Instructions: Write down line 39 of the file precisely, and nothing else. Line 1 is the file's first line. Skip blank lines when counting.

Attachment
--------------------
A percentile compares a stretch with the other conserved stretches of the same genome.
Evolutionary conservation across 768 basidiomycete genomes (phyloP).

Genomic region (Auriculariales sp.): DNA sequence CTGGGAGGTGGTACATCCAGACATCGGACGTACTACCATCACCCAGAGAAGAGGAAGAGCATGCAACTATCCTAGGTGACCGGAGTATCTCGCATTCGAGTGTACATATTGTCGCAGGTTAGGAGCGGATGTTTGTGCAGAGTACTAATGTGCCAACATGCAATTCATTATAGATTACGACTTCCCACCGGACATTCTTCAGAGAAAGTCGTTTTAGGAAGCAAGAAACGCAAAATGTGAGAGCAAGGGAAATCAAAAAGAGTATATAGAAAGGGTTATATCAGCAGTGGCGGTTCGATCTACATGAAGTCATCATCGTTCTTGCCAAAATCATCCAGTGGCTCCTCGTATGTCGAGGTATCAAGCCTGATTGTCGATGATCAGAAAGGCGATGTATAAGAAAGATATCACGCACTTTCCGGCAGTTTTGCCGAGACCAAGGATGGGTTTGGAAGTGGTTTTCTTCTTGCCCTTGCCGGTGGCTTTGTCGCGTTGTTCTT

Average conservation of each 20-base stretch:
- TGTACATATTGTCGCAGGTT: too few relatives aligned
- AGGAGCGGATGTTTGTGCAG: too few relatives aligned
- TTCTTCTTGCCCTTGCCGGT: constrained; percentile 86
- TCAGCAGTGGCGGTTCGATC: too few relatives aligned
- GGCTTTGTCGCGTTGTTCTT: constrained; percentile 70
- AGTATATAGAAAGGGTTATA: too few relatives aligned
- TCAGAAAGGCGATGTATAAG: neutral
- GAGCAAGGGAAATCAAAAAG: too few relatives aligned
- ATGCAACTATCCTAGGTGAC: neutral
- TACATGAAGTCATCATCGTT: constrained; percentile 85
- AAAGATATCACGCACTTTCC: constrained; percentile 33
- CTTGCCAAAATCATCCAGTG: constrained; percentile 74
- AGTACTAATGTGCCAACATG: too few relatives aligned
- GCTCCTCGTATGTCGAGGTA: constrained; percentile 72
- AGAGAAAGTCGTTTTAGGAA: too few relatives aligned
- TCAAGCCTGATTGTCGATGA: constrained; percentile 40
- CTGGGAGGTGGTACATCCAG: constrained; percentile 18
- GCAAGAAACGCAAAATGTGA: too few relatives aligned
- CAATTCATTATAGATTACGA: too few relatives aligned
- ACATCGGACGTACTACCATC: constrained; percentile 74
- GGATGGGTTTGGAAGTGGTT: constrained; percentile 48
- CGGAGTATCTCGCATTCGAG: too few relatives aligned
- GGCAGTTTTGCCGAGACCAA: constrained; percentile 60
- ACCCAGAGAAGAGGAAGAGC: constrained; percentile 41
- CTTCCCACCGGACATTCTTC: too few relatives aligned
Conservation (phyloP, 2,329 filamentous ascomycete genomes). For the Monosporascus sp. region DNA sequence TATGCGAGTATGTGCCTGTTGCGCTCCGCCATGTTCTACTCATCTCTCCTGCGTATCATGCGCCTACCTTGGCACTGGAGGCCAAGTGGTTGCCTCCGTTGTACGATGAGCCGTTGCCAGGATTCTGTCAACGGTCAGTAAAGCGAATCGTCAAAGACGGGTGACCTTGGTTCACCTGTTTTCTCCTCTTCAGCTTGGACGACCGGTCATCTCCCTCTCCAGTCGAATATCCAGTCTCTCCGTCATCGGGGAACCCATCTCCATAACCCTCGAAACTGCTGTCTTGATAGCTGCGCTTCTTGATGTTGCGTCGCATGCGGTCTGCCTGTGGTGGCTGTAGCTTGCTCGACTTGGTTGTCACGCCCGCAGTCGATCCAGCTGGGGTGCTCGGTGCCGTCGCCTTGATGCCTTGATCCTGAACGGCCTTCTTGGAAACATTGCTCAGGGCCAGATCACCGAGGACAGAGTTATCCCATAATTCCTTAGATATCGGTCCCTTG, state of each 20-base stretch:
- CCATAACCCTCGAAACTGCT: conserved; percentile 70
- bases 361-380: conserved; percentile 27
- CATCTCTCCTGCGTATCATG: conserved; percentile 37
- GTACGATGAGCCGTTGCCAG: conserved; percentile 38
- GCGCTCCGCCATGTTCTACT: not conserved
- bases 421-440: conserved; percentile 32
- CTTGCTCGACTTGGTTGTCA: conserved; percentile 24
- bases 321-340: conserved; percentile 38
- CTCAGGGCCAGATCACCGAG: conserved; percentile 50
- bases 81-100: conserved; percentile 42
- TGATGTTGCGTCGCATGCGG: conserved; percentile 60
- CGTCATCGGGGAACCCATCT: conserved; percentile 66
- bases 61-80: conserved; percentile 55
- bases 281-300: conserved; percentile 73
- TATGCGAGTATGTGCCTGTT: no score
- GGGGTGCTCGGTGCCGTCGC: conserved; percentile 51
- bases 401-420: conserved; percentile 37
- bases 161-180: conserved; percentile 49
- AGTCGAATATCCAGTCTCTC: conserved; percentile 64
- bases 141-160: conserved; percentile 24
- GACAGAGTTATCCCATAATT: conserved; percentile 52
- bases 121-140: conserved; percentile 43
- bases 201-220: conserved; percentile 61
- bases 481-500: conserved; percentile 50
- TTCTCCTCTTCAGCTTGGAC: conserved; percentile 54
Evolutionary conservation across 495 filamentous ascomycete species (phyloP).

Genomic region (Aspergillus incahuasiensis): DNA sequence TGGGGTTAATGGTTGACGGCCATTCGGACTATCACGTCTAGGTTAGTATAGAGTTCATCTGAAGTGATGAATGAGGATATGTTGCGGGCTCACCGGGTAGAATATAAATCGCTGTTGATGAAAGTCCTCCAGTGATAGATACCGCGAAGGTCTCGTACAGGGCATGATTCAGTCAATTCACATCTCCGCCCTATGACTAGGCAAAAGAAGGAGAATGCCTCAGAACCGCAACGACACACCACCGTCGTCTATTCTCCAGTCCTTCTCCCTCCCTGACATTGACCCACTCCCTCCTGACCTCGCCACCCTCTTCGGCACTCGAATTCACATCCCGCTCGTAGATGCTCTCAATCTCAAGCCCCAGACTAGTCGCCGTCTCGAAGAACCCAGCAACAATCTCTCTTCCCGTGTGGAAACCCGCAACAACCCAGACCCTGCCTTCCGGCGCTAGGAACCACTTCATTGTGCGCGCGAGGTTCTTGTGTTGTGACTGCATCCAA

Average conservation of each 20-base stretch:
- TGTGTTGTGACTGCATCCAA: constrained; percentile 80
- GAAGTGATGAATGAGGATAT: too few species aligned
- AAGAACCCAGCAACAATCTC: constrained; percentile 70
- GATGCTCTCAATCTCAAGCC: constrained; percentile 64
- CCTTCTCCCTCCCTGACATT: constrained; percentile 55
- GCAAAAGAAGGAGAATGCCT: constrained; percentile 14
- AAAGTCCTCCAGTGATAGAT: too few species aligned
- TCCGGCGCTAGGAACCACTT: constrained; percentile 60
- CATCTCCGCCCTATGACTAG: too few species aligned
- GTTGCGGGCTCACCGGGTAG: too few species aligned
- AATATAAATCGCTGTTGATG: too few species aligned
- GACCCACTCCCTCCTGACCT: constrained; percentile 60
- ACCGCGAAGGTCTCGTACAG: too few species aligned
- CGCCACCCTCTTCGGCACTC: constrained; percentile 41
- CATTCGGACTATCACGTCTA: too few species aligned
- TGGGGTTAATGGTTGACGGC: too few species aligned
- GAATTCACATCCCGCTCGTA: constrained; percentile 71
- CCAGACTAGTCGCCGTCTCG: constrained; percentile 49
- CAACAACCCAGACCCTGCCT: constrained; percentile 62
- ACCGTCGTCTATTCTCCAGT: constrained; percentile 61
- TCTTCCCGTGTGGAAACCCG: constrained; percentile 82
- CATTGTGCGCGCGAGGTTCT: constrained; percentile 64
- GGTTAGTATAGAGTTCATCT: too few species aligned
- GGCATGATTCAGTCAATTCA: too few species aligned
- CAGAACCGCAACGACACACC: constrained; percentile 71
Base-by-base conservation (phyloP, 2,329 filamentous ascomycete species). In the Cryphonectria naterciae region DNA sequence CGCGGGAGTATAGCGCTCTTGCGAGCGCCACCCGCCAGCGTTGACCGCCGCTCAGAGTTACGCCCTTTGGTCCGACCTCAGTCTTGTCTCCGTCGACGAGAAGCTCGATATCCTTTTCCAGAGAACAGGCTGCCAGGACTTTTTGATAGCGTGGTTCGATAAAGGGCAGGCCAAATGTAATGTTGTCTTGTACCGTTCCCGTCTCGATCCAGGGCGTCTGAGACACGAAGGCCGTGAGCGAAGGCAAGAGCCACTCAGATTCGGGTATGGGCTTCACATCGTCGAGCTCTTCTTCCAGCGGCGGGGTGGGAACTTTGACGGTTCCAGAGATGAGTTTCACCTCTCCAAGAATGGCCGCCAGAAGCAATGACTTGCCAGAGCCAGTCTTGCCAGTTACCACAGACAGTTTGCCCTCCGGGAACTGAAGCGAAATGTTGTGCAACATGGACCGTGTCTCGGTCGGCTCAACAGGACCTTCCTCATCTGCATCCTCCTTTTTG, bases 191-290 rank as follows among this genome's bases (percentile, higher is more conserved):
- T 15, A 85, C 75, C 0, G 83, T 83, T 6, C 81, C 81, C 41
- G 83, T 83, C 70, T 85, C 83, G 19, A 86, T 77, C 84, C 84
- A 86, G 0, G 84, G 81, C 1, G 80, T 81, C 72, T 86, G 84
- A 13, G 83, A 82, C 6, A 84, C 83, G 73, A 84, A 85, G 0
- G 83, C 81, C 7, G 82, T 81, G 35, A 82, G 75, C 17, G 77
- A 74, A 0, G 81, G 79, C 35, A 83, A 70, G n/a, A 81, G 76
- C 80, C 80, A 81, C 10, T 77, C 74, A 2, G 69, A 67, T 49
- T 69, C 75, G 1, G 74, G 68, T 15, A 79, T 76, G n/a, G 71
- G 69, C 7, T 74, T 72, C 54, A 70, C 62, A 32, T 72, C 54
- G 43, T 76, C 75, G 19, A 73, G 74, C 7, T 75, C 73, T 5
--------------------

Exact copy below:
- CTCAGGGCCAGATCACCGAG: conserved; percentile 50